Government spending and how to manage Ontario's public sector workforce have emerged as clear issues in the provincial election, but it's not yet clear to observers how any of the parties will achieve their goals.

Progressive Conservative Leader Tim Hudak has presented the clearest picture with his vow to cut 100,000 public sector jobs.

With the province facing a projected $12.5-billion deficit by 2016, both the New Democratic Party and the Liberals have also included cuts to spending in their party platforms.

The NDP's platform calls for the appointment of a Minister of Savings and Accountability tasked with finding annual savings of $600 million a year after 2014-15. The platform also calls for limiting the use of outside consultants.

The Liberal platform, released on Sunday, is less specific, but calls for a 30 per cent reduction in the number of government agencies. But Wynne hasn't signalled how those reductions would translate into jobs.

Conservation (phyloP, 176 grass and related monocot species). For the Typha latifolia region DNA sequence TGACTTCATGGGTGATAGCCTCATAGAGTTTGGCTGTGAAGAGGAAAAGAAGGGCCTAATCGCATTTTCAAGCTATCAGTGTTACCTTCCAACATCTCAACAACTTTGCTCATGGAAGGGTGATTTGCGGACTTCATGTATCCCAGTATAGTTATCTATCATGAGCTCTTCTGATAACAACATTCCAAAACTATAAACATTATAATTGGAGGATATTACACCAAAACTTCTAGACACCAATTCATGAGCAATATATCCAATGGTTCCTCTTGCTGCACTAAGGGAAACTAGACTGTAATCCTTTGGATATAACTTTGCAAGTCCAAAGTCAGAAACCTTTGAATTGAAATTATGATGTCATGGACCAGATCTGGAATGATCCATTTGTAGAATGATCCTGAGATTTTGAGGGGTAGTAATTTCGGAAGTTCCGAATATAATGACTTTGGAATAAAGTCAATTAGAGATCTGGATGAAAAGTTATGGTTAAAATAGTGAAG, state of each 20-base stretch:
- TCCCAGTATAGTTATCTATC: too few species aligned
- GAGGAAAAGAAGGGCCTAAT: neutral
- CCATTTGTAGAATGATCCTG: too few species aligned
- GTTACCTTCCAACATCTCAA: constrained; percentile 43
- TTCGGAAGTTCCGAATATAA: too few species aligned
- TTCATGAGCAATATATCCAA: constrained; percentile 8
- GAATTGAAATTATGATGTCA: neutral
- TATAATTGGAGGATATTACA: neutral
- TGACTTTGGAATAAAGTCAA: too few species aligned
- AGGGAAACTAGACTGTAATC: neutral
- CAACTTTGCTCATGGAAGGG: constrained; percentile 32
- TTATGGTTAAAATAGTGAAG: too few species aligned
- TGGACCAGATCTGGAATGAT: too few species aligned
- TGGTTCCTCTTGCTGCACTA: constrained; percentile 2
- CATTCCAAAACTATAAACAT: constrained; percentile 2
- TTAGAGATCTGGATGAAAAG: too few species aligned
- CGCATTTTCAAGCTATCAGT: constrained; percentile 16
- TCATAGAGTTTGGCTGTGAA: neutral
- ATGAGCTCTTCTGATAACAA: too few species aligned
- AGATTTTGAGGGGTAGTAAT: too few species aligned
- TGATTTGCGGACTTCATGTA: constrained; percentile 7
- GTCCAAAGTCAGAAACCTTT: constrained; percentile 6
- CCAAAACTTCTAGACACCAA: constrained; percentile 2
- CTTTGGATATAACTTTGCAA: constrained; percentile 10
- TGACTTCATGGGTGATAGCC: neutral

Economist says some cuts inevitable with looming deficit

University of Ottawa economist Gilles Levasseur said all three parties have to realize some cuts are inevitable.

"It doesn't matter which political party is in power," he said.

However, Levasseur said the Tory plan tries to do too much at the same time: cutting spending and jobs while cutting corporate and personal income tax and balancing the books.

"You can't eliminate the deficit and create jobs and provide programs for society... something has to give," he said.

Former Parliamentary Budget Officer Kevin Page agrees, saying cuts to public services need to be targeted, not sweeping.

Andrea Horwath campaigns in London

Ontario NDP Leader Andrea Horwath says instead of deep public sector job cuts, she'll appoint an "accountability" minister to find $600 million of savings a year. (Dave Chidley/The Canadian Press)

"It is good government to look for efficiencies, whether those efficiencies are found in labour or capital or new approaches to service delivery," said Page in an emailed response to CBC News.

"It is not good government to set target reductions without a plan provided to the legislature or citizens. This undermines accountability and trust. It hides fiscal and service level risk," he added.

Labour leaders have taken issue with the Tory plan in particular. Sid Ryan with the Ontario Labour Federation says their economists have crunched the numbers and see unemployment rising by more than two per cent in cities like Ottawa and London, Ont. under the Hudak plan.